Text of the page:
- An agency/individual practitioner is concerned that there is drift in a case;
- There is a difference of opinion on the need to convene a child protection conference;
- There is a difference of opinion on a case being closed.
Whichever discipline you come from, if you re being questioned by another professional in respect of your assessment/opinion please consider and reflect upon the following questions:
- Would I react differently if these reports had come from a different source?
- What were my assumptions about this family and what, if any, is the hard evidence supporting them?
- Have I been clear with partner agencies about how I gathered, analysed and assessed the information I have?
- Have I asked other practitioners involved with the child how they made their assessment?
Stage 1: Practitioners should always attempt to resolve differences themselves through discussion with others involved within the case. It should however be recognised that a difference in status or experience may affect the confidence of some practitioners in pursuing this course of action. Under these circumstances the practitioner should request support from their line manager, head teacher or supervisor. If the difference remains unresolved, refer to Stage 2.
Stage 2: If practitioners are unable to resolve their differences through discussion they must refer to more experienced or senior members of staff, i.e. their immediate line manager, the head teacher (if this is not the senior designated professional), supervisor or named or designated professional within their agency. Senior members of staff should liaise with their equivalent/counterparts in the relevant agency, this should be the other practitioner’s line manager at this stage. If agreement cannot be reached between the line managers/senior members of staff, refer to Stage 3.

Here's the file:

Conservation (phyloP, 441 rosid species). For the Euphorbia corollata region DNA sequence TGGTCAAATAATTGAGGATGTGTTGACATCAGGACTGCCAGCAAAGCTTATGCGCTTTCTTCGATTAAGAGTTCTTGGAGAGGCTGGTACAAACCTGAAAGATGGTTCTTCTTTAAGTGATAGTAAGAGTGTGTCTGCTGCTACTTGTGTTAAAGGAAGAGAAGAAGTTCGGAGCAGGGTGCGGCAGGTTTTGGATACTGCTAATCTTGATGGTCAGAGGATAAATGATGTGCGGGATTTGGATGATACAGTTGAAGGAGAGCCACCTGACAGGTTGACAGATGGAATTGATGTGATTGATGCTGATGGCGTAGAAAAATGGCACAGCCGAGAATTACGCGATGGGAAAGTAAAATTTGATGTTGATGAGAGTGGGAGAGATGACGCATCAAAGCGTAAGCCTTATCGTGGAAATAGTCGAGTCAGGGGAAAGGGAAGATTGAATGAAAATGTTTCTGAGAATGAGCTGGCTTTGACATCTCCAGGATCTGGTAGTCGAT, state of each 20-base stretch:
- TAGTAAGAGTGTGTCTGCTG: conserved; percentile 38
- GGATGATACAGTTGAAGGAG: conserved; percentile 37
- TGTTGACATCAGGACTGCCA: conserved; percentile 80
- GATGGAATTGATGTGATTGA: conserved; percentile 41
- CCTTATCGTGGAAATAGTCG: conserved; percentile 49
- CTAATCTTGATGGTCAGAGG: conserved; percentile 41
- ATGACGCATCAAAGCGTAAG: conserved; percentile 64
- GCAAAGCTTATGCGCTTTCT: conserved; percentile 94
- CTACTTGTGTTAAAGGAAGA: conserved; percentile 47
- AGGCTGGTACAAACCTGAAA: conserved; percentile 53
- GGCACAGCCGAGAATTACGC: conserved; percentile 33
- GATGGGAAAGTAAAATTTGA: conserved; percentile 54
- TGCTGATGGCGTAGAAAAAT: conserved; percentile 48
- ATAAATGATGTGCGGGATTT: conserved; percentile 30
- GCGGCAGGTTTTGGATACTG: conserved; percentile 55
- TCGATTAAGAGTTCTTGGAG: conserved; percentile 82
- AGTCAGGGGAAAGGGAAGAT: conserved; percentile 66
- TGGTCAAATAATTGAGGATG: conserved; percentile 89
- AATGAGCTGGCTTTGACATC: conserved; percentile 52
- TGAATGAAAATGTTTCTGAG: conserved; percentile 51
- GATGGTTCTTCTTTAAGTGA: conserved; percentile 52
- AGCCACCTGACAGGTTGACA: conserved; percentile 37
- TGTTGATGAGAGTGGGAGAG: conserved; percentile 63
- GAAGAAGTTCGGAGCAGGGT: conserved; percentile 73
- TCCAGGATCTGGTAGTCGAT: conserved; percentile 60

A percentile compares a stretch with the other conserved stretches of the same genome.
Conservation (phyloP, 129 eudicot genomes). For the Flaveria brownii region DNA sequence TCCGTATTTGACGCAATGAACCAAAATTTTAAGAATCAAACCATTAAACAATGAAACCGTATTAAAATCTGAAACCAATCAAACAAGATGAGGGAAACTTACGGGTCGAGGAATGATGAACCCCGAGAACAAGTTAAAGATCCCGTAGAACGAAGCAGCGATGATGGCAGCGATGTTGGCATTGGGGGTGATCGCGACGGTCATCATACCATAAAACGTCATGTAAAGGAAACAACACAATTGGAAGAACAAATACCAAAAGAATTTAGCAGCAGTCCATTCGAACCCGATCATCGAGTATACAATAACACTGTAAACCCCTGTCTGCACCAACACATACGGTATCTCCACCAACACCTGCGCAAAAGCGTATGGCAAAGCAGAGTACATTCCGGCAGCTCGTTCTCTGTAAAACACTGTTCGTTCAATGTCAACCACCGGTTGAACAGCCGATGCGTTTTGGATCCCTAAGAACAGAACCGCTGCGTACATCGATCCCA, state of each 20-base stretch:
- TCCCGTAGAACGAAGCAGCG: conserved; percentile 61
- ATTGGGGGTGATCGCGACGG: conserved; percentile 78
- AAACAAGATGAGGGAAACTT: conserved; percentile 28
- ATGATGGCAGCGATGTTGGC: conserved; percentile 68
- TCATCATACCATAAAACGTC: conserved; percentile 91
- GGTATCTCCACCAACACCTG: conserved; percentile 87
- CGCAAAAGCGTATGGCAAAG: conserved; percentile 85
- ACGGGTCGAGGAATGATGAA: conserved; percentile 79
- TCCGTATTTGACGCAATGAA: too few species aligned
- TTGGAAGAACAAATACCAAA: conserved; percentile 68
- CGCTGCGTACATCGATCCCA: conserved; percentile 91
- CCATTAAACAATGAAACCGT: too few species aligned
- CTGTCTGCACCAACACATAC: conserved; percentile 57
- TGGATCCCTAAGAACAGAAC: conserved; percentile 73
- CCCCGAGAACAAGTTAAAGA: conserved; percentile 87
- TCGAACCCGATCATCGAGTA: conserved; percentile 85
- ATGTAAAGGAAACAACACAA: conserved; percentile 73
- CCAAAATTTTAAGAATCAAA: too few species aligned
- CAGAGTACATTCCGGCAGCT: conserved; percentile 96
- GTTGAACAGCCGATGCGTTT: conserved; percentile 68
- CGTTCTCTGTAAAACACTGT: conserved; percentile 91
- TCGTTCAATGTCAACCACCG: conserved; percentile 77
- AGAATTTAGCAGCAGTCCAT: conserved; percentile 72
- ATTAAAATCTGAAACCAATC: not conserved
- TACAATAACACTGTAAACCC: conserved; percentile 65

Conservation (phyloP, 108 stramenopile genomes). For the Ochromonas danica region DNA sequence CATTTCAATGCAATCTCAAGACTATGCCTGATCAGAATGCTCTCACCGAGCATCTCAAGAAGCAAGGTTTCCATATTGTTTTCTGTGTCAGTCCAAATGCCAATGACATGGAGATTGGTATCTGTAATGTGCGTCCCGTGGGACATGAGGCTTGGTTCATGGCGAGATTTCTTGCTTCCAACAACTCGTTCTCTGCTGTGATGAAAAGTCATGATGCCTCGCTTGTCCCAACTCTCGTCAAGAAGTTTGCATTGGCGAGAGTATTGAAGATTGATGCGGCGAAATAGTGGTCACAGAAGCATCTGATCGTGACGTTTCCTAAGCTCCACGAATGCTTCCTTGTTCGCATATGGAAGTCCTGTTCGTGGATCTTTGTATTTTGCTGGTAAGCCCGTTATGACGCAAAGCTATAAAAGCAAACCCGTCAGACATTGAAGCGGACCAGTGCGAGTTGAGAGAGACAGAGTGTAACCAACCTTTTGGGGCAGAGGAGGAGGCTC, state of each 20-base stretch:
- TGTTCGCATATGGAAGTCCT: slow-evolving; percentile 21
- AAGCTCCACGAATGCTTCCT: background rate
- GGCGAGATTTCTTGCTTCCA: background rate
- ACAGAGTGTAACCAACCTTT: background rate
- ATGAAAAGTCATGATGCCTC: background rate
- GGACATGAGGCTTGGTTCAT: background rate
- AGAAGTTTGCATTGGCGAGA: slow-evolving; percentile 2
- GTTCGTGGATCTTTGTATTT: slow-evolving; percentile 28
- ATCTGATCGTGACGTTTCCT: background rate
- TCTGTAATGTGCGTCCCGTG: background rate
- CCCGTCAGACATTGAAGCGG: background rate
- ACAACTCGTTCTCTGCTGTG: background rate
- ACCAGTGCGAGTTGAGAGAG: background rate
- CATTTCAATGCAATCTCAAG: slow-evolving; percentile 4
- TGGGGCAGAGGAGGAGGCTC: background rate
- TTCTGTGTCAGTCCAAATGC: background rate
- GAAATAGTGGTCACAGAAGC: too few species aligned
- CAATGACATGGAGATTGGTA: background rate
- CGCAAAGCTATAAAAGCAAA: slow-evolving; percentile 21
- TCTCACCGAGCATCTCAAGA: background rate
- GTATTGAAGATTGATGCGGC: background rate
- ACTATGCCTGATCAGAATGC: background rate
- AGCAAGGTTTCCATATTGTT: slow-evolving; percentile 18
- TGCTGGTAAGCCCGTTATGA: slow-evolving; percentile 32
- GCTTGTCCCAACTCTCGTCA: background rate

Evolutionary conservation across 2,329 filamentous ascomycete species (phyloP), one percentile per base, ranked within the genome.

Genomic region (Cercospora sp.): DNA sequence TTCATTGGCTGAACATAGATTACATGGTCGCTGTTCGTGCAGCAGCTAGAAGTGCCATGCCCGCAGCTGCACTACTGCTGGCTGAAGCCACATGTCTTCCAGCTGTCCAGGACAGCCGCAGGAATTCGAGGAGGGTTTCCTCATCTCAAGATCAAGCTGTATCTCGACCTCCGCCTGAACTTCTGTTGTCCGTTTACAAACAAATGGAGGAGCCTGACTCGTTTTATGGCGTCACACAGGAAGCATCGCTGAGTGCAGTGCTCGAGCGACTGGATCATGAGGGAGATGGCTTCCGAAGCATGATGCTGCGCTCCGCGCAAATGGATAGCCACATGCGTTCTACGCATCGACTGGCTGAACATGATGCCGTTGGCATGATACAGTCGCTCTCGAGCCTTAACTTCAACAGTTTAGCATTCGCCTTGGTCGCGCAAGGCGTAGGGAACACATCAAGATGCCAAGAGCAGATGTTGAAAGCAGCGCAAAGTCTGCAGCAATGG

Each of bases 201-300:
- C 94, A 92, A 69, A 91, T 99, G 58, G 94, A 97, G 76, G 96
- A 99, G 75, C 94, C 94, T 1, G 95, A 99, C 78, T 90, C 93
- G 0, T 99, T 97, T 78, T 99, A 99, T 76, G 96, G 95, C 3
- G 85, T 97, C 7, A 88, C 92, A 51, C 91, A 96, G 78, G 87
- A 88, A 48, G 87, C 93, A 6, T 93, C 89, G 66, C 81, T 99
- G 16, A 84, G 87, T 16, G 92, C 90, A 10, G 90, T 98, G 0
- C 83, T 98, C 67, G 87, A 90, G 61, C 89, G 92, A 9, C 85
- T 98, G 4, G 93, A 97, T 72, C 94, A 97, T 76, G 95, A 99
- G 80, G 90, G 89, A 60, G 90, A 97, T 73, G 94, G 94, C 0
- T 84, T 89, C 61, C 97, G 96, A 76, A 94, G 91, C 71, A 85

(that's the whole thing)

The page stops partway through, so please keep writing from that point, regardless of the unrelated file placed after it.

Stage 3: If the concerns remain unresolved at this stage, the senior member of staff or head teacher should seek advice from the Safeguarding Advisor or Designated Professional for their agency. Upon reviewing the case, it may be decided that the relevant Children’s Services Operational Manager should be informed of the concerns.
A professionals meeting should then be convened, chaired/facilitated by the Operational Manager.
Stage 4: If concerns still remain unresolved at this stage, or senior professionals are still concerned regarding the management of the case, the matter should be referred to the Chair of the Norfolk Safeguarding Children Board. A resolution panel will then be convened made up of senior representatives from the statutory or voluntary organisations within the NSCB. The Chair will advise on the appropriate membership of the panel.
A clear record should be kept at all stages by all parties. In particular this must include written confirmation between the parties about an agreed outcome of the disagreement and how any outstanding issues will be pursued.
Please enable us to monitor the use of this policy and outcomes of any resolution processes by completing the monitoring form attached at Appendix 1: Monitoring Proforma.